Musuva is the Khoisan pen name of June C. Hutchison, an award-winning South African educator and community leader, who grew up as an oppressed person under apartheid in South Africa. Born at the time of the infamous Rivonia Trials in 1962, when freedom eventually came for South Africans in 1994, she was already a mother of two sons and in her early thirties. She spent much of her teenage years and life fighting injustice in South Africa and to instill (through education) in people a pride in their identity and belonging as part of the ancient global human race. She has published several books in education and works in community development and race equality in the United Kingdom. As a research fellow on identity and belonging at the University of York (Institute for the Public Understanding of the Past) and as a visiting research fellow in human rights and heritage at Kingston University (Faculty of Business and Law), June has deep maternal Khoisan ancestral roots and continues to work to the benefit of her beloved country and people, as a proud Global South African.

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Creolization, colonial citizenship(s) and degeneracy: A critique of selected histories of Sierra Leone and South Africa

Posted in Africa, Articles, History, Literary/Artistic Criticism, Media Archive, Social Science, South Africa on 2011-08-30 22:31Z by Steven

Creolization, colonial citizenship(s) and degeneracy: A critique of selected histories of Sierra Leone and South Africa

Current Sociology
Volume 59, Number 5 (September 2011)
pages 635-654
DOI: 10.1177/0011392111408678

Zimitri Erasmus, Senior Lecturer in Sociology
University of Cape Town

This work examines the nexus between creolization, colonial citizenship(s) and discourses of degeneration. It focuses on two sites: (1) 19th- and 20th-century Freetown, Sierra Leone, and (2) the early Cape and 20th-century South Africa. The author engages three key thinkers: Édouard Glissant, Jean-Loup Amselle and Mahmood Mamdani to illustrate how these colonial administrations deployed creolization to construct partial citizenships derived from ideas of ‘mixed race’ and ‘corrupted’ or ‘lacking’ culture. The author argues that ‘Creole’ and ‘creole’ signified, in the colonial imagination, a ‘degenerate type’ behind its legal category, ‘non-native’, and shows how uses of the concepts ‘creolization’ and ‘creole’, in selected histories of the Cape and Freetown, surrender to their colonial meanings, obscure their biopolitical significance and so, collude with discourses of degeneration. The article concludes first, that Edouard Glissant’s conception of creolization as method counters ethnological reasoning and second, that his concept ‘Relation’ enables citizenship(s) that contest social inequality and live with difference.

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Blacks, the white elite, and the politics of nation building: Inter and intraracial relationships in “Cecilia Valdes” and “O Mulato”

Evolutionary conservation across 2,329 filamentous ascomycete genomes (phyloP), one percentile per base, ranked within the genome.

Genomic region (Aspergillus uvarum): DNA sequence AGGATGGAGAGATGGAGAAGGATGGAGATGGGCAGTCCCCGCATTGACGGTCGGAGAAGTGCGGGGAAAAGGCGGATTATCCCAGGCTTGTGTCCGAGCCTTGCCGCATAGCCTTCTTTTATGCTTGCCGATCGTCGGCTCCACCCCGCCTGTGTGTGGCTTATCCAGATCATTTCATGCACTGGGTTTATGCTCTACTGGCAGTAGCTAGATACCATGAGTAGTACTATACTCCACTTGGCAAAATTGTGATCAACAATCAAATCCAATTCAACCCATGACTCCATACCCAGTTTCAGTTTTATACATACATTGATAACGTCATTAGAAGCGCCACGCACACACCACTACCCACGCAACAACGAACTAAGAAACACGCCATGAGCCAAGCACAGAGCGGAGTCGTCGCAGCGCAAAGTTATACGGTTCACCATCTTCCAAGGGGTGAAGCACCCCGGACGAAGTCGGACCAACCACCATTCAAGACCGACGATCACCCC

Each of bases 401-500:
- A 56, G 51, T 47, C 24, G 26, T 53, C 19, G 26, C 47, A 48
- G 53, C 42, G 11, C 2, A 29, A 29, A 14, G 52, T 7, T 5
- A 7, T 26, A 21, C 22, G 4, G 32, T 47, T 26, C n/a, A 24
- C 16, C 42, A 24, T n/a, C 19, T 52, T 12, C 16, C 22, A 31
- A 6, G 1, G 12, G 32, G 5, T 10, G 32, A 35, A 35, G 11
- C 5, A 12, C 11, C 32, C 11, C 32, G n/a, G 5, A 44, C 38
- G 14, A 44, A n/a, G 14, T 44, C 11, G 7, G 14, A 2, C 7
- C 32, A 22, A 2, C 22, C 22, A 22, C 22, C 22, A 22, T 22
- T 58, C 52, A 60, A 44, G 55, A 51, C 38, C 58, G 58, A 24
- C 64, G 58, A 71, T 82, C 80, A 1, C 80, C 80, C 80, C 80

Posted in Brazil, Caribbean/Latin America, Dissertations, History, Literary/Artistic Criticism, Media Archive, Social Science on 2011-08-30 06:00Z by Steven

Blacks, the white elite, and the politics of nation building: Inter and intraracial relationships in “Cecilia Valdes” and “O Mulato”

Tulane University
May 2006
274 pages
Publication Number: AAT 3275113
ISBN: 9780549253327

Geoffrey Scott Mitchell

A Dissertation Submitted on the Twenty-Sixth day of May 2006 to the Department of Spanish and Portugues in Partial Fulfillment of the Requirments of the Graduate School of Tulate University for the Degree of Doctor of Philosophy

This project is an examination of the novels O Mulato (Aluísio Azevedo, 1889) and Cecilia Valdés (Cirilo Villaverde, 1882) and their call for social reform and a re-examination of the place of blacks in the emerging republics of Brazil and Cuba. Both novels question and criticize social constructs of race while pressing for an improved treatment of both free and enslaved blacks.

This project provides an intellectual history of eighteenth and nineteenth century rac(ial)ist theories that exerted a pronounced influence on Azevedo and Villaverde. Specifically, this section examines physiognomy, phrenology, and craniometry in addition to sociological and anthropological approaches to racial hybridism, the evolutionary theories of Darwin and Spencer, and the geographical determinism of Buckle. Finally, the chapter provides a close reading of Comte’s positivism and its reception by the intelligentsia in Cuba and Brazil.

Azevedo’s O Mulato purports to discredit racial discrimination by white society and the destructive influence of the Catholic clergy in Brazil’s northern province of Maranhão during the 1870s by deploying the metaphor of an unsuccessful, interracial relationship involving a wealthy and educated mulatto and his white, aristocratic cousin. Although Azevedo endeavored to illustrate the problematic nature of racial discrimination and the social compartmentalization of blacks in Brazil—both relics of Portuguese colonialism—he nevertheless succumbed to the racialist ideologies of the nineteenth century and imbued his protagonist with stereotypical characteristics. Although blacks were rising socially via education and the military, Azevedo nevertheless envisioned a future, positivistic republic necessarily led by a white elite.